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Old 10-08-2011, 08:31 AM   #19
taosaur
intelligent posterior
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Join Date: Mar 2009
Location: Ohiopolis
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Quote:
Originally Posted by oppy View Post
Here's info on reverting back to stock (1.2 I believe). Once you're there, you should be able to update to 1.3 and then do a ManualNooter.
Those instructions will work fine, but no need to revert to 1.0.1 or 1.2:

update-NC-stock-1.3.zip
update-NC-stock-1.3-keepcwm.zip

The first one will remove CWM if it is installed to your internal recovery, and the second will just restore the OS but leave CWM in place.

A lot of people in this thread also seem very unclear on what they've done to their NCs and what is the difference between rooting and installing a custom ROM, among other things. From my blog:
Quote:
When used as a verb, rooting means altering your current stock firmware to enable root, or superuser, access. Like having the Administrator account on a Windows PC, root allows you to change high-level settings such as those preventing you from installing unapproved apps, and accessing unapproved app markets. Rooting the NC maintains the stock interface, the stock reading app, and device-specific perks like in-store reading, but lets you install the Google and/or Amazon app markets, which have many more apps than the B&N market, often at lower prices. Apps purchased on those markets can also be installed on other Android devices.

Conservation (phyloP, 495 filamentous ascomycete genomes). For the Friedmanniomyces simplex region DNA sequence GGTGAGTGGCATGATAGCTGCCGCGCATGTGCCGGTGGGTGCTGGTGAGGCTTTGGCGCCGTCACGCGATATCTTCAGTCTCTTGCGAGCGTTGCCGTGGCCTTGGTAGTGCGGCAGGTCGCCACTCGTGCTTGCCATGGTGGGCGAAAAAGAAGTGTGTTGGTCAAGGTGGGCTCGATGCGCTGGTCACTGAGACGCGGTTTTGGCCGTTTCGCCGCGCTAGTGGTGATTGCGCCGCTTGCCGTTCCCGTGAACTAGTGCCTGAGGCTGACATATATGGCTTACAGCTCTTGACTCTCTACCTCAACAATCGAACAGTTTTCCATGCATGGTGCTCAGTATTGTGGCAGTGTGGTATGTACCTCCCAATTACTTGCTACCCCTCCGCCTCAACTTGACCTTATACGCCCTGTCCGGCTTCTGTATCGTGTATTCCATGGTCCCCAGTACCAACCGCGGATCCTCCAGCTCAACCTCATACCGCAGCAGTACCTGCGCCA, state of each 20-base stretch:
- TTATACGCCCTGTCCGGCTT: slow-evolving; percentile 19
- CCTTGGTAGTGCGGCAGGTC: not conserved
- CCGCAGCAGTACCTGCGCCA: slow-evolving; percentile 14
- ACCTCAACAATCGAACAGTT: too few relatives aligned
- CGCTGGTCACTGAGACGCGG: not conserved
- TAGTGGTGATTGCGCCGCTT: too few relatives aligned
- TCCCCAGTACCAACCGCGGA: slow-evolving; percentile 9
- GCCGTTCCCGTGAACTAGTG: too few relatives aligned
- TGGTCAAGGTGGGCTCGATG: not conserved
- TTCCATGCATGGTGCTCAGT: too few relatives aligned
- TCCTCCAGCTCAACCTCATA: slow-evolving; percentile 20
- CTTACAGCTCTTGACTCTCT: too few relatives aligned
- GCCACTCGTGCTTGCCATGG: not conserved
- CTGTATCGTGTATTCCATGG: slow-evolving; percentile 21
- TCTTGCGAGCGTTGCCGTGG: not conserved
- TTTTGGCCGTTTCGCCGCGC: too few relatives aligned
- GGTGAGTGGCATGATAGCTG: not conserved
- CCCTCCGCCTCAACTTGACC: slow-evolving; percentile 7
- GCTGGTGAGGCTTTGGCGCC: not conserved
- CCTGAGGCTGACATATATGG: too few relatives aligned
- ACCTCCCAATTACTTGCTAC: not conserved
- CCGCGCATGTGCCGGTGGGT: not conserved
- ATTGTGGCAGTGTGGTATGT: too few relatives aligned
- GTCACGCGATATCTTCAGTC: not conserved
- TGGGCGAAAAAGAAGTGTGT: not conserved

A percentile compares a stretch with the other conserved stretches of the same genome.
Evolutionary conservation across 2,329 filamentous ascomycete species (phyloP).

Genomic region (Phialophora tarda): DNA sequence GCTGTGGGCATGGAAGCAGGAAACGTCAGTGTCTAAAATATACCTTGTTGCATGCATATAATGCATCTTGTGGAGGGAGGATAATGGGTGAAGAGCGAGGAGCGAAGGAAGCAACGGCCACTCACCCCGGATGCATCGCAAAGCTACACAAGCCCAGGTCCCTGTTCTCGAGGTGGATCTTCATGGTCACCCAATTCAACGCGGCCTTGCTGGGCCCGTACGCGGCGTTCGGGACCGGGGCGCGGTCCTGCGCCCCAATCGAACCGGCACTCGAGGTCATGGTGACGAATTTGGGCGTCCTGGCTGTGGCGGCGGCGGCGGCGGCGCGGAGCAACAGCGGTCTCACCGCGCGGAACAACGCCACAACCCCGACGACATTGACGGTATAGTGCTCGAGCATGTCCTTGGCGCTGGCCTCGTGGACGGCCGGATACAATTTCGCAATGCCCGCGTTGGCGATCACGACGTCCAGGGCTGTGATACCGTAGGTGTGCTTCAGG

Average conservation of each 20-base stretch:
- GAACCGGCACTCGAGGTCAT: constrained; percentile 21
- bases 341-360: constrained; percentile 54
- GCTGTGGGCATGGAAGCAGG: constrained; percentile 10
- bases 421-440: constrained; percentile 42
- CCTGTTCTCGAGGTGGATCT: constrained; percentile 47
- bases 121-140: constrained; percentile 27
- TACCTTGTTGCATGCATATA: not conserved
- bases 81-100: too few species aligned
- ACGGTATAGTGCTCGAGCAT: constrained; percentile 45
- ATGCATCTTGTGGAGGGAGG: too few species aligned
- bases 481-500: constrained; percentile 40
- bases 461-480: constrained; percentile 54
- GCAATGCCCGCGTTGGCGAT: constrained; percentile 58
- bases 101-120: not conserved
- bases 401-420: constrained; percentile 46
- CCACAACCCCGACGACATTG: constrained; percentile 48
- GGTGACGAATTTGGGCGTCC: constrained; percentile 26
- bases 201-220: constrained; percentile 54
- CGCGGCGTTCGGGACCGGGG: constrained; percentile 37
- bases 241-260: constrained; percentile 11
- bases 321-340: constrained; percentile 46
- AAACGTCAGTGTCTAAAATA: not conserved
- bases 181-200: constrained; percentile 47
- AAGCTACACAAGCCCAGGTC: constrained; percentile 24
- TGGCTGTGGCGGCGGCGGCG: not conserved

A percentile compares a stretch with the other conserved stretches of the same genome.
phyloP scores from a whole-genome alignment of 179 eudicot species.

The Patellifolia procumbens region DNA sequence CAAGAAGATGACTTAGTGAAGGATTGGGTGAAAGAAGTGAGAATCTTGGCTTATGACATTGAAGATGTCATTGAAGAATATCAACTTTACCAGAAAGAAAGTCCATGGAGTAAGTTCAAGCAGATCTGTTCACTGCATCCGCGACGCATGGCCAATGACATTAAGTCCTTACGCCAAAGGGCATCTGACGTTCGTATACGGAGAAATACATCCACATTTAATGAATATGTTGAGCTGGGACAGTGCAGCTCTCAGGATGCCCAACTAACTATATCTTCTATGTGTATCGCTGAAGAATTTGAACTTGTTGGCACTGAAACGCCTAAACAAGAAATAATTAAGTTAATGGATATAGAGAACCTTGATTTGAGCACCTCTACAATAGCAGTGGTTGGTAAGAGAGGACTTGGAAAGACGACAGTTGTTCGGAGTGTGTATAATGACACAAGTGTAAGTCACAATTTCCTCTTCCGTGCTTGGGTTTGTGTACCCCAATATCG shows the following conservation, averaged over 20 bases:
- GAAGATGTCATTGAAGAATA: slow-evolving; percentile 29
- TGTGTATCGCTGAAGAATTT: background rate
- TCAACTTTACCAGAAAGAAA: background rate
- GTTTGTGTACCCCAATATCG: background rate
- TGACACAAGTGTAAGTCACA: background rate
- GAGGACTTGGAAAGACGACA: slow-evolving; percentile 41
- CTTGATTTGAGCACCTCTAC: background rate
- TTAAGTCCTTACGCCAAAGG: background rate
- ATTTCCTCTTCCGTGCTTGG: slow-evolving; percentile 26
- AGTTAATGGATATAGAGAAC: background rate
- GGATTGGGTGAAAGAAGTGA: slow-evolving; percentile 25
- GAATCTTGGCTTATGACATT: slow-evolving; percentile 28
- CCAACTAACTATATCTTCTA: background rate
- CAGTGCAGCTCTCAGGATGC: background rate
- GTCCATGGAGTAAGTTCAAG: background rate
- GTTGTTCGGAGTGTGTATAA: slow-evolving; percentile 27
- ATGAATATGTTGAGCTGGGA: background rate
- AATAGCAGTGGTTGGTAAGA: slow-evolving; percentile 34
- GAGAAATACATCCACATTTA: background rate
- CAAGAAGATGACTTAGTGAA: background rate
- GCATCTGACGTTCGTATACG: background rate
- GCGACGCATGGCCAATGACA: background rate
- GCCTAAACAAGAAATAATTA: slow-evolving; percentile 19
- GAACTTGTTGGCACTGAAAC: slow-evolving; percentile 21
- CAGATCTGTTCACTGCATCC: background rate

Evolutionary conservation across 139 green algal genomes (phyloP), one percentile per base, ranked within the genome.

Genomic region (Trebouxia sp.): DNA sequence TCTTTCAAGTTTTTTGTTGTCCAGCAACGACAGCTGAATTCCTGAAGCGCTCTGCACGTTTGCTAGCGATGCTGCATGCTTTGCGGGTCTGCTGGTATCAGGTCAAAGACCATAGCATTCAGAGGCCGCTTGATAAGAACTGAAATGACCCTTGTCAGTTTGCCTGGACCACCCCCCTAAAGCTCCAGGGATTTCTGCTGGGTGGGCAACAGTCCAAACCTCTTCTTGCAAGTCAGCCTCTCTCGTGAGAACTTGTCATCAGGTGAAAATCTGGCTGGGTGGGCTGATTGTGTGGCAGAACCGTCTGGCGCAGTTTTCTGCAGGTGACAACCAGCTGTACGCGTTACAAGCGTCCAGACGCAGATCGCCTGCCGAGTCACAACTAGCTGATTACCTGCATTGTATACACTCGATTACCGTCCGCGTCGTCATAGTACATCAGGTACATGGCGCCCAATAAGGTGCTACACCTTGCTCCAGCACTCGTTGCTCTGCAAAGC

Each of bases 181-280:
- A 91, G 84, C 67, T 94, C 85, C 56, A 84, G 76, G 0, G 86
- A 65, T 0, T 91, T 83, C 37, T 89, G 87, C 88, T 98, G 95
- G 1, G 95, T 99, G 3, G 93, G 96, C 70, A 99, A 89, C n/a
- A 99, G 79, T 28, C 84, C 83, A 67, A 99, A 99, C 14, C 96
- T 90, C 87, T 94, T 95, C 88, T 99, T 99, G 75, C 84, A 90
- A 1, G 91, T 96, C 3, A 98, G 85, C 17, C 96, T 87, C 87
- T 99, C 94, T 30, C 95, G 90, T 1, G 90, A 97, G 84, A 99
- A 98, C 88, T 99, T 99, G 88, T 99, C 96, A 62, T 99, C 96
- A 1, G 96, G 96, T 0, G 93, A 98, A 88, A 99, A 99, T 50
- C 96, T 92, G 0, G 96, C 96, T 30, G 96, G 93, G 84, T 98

If you basically like the NC's interface but would like a couple more apps, rooting may be your best option. The most common way to root the NC is ManualNooter.

...

Custom ROMs are volunteer-built operating systems that completely replace stock firmware when installed on a device. Virtually all custom ROMs have root access by default, and do not need to be rooted. Because we can boot from ɥSD, it's also not necessary for us to root before installing a custom ROM, as is necessary on many other Android devices.
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